Washington: If lack of sound sleep is making you sick then may be your immune system is getting affected, warns a study.
The findings, published in the journal Sleep, showed that chronic short sleep shuts down programs involved in immune response of circulating white blood cells.
Researchers from University Of Washington Health Sciences in the U.S. found that participants with shorter sleep duration had a depressed immune system.
“What we show is that the immune system functions best when it gets enough sleep. Seven or more hours of sleep is recommended for optimal health,” said lead author Dr. Nathaniel Watson from Harborview Medical Center in the U.S.
They took blood samples from 11 pairs of identical twins with different sleep patterns.
A unique feature of this study was to employ identical twins in order to control for the large genetic determinant to humans’ sleep duration.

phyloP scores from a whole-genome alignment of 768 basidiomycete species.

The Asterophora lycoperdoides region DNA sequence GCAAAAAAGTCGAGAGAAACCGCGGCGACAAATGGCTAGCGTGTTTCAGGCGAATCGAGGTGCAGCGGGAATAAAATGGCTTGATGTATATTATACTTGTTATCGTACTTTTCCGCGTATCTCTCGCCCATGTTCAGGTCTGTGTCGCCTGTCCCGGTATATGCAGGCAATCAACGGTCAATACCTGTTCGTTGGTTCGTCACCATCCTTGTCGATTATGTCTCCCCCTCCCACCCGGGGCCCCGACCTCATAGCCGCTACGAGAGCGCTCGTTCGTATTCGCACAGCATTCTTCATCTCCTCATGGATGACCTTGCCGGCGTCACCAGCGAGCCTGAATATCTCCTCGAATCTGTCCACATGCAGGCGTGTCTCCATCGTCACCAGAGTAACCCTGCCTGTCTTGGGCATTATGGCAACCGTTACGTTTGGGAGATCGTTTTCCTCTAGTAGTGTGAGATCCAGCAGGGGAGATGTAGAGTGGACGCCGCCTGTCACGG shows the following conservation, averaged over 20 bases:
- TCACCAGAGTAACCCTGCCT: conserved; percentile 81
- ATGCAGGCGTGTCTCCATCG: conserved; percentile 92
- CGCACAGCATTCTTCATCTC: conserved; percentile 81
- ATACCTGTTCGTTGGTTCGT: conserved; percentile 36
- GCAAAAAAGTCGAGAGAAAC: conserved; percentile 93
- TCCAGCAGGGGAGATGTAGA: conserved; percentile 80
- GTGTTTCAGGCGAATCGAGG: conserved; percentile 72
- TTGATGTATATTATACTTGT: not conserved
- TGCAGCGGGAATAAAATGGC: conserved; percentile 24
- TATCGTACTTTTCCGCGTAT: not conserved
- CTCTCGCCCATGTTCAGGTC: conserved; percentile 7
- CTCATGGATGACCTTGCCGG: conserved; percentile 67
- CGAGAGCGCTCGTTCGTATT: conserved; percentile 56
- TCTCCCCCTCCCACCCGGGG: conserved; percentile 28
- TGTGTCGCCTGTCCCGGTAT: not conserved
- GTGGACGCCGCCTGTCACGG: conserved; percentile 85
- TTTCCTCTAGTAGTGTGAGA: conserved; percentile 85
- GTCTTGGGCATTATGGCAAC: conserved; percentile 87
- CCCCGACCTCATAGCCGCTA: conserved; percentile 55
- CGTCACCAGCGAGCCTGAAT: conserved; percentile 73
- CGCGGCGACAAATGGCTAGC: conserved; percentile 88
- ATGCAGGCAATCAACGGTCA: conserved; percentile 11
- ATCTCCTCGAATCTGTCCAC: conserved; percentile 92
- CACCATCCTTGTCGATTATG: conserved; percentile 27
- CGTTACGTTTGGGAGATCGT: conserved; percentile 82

The researchers explained that genetics account for 31 to 55 percent of sleep duration and behaviour and environment account for the remainder.
The researchers, citing data from the Centers for Disease Control, said that over the past century people in the United States are sleeping an estimated 1.5 to two hours less, and about one-third of the working population sleeps less than six hours per night.
“A lot of existing data shows that curtailing sleep – for a limited time in the laboratory setting – can increase inflammatory markers and activate immune cells,” said another researcher Dr. Sina Gharib.
“The results are consistent with studies that show when sleep deprived people are given a vaccine, there is a lower antibody response and if you expose sleep deprived people to a rhinovirus they are more likely to get the virus,” Watson stated.
This study provides further evidence of sleep to overall health and well-being particularly to immune health. (ANI)